The reconsideration of human character in Book VII of Aristotle's Nicomachean Ethics takes the form of an exploration of the psychology of desire, and the perspective of the inquiry exhibits the effects of the path it has followed to reach this point. Having been freed, apparently, from seeing things through the lens of morality, the argument turns to the natural attraction to pleasure and repulsion from pain that is evident throughout animal life, including human life. While departing from the presuppositions of virtue and vice, the inquiry in Book VII brings to light a range of human character that extends beyond those alternatives. The inquiry of Book VII opens a window through which we glimpse the repellent bestiality of which human beings are capable. Aristotle set the stage in Book II for his debate with Socrates when he interpreted the Socratic turn to logoi as a misunderstanding of ethical virtue. Aristotle's final confrontation with Socrates compels him to wrestle with all the puzzles involved in explaining the power of pleasure to lead us astray.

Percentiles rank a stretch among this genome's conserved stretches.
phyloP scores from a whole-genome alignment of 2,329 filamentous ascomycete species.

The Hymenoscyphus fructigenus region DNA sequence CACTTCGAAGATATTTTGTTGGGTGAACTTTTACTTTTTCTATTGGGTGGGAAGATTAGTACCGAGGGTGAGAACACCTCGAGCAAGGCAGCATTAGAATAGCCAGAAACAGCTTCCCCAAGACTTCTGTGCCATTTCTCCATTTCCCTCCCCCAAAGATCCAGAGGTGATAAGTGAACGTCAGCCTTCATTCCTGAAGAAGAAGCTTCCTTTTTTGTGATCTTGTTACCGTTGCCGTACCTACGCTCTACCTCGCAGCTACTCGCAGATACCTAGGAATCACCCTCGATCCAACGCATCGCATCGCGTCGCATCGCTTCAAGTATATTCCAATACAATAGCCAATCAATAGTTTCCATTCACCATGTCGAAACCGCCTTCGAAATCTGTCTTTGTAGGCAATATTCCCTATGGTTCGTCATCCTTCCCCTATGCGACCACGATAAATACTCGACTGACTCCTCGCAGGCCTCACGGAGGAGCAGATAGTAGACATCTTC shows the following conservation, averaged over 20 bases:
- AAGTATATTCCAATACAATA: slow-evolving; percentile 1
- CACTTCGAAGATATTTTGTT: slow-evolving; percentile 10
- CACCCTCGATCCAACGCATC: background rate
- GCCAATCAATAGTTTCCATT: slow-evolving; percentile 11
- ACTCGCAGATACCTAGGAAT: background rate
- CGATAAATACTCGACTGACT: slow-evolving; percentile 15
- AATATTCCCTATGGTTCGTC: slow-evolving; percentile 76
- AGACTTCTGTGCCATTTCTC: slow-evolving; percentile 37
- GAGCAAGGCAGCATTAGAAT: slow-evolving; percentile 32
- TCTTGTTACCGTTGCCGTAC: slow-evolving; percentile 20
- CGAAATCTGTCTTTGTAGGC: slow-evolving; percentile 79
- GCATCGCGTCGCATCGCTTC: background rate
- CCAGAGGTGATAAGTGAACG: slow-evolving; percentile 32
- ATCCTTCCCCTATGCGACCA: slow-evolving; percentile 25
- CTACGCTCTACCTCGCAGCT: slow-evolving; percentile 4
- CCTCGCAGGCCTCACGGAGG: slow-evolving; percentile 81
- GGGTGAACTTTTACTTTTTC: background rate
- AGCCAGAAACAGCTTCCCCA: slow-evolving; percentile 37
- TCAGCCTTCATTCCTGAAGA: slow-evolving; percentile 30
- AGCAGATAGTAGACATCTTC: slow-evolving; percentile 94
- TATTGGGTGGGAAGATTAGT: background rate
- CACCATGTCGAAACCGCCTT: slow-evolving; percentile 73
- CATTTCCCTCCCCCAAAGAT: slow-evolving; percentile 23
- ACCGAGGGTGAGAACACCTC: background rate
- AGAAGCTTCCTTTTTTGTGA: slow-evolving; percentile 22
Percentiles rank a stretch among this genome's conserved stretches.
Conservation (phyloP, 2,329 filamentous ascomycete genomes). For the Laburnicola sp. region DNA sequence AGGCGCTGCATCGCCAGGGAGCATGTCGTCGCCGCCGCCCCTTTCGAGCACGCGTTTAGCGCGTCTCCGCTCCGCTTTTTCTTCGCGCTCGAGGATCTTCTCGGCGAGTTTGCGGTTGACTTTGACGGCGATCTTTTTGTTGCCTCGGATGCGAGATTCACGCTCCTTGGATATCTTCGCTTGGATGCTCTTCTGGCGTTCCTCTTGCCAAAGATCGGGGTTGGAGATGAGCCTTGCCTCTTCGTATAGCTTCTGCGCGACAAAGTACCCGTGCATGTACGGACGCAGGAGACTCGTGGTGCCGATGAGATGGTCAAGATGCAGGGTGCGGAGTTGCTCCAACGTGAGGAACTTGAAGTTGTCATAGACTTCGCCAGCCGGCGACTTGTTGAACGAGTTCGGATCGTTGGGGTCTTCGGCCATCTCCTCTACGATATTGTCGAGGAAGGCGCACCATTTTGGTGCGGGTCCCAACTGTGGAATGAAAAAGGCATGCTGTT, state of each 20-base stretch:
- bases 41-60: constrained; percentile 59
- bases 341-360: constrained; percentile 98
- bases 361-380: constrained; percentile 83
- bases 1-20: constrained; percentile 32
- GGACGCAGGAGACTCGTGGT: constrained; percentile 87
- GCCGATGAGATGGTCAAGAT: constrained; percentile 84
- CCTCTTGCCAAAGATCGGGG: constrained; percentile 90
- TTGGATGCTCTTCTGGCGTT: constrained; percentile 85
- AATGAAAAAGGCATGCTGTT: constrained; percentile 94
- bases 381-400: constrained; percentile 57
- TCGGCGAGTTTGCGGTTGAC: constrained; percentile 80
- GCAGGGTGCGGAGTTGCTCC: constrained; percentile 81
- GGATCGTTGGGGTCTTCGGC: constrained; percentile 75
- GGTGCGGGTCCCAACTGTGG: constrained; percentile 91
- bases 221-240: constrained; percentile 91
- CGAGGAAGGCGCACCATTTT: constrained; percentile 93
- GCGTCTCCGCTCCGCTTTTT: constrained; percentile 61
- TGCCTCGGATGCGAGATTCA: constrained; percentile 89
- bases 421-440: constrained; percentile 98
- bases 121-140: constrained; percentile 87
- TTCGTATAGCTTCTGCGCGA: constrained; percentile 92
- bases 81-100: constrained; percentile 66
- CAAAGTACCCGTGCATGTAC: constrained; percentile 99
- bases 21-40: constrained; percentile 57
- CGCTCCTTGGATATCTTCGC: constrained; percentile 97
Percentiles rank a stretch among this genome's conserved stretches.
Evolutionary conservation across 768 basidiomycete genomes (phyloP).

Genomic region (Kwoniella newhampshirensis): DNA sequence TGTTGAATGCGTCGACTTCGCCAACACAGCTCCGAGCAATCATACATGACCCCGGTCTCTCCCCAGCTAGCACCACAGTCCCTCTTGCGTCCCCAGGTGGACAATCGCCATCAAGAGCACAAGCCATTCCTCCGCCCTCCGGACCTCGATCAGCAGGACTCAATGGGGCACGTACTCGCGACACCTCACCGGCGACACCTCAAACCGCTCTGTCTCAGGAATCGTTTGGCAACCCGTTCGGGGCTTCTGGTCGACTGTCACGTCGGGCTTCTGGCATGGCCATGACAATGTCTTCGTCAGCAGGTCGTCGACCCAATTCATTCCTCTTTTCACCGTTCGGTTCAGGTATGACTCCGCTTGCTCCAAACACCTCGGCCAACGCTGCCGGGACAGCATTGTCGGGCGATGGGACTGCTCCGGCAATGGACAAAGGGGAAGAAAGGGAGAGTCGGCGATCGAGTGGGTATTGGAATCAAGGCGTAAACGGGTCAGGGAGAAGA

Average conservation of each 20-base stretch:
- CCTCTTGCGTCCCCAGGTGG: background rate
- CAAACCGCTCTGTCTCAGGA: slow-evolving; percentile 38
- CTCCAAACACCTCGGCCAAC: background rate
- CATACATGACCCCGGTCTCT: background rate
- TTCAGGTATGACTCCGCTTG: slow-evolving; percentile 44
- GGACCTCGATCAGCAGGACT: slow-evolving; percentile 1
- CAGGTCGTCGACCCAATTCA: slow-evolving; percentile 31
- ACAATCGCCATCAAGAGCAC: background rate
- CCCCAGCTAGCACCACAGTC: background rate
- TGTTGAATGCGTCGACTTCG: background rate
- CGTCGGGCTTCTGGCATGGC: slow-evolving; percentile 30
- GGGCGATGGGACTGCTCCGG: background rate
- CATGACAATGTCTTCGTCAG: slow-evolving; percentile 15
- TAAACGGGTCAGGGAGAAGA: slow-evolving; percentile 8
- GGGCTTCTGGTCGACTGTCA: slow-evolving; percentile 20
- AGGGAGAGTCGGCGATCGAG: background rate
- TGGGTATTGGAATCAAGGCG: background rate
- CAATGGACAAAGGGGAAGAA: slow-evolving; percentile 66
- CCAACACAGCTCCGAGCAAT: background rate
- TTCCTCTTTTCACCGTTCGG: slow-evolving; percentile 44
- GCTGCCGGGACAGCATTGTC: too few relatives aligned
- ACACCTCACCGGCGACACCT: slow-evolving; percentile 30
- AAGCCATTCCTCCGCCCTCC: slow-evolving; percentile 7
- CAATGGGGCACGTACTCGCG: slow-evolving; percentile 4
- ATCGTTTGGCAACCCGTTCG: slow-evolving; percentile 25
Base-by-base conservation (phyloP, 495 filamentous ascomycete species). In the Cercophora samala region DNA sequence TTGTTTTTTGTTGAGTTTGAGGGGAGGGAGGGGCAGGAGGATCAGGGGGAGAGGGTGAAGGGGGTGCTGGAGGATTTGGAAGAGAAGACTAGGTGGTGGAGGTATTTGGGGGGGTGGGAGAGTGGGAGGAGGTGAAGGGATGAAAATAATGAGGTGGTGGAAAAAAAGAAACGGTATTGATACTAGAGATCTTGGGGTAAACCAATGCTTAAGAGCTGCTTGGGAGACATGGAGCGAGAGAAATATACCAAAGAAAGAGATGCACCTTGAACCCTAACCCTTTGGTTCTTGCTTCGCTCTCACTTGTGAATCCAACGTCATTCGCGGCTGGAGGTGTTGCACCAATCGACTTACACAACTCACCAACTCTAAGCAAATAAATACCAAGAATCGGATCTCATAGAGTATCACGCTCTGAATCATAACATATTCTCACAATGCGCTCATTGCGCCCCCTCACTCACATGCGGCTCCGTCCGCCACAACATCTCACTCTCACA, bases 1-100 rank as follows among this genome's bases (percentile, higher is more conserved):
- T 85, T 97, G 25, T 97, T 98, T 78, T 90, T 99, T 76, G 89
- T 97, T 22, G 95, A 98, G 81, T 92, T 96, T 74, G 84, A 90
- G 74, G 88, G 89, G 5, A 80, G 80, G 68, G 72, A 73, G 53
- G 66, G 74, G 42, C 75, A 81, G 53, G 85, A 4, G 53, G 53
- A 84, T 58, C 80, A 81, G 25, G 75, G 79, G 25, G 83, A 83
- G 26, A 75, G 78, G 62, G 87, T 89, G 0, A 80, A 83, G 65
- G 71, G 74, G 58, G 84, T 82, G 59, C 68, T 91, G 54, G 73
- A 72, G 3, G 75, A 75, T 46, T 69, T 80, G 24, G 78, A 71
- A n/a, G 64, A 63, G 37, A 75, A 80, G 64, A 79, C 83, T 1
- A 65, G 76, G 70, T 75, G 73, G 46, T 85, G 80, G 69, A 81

Keywords: Aristotle; Nicomachean Ethics; virtue; vice; pleasure; nature; bestiality; Socrates; logoi
Chapter. 12597 words.
Subjects: Ancient Philosophy
Full text: subscription required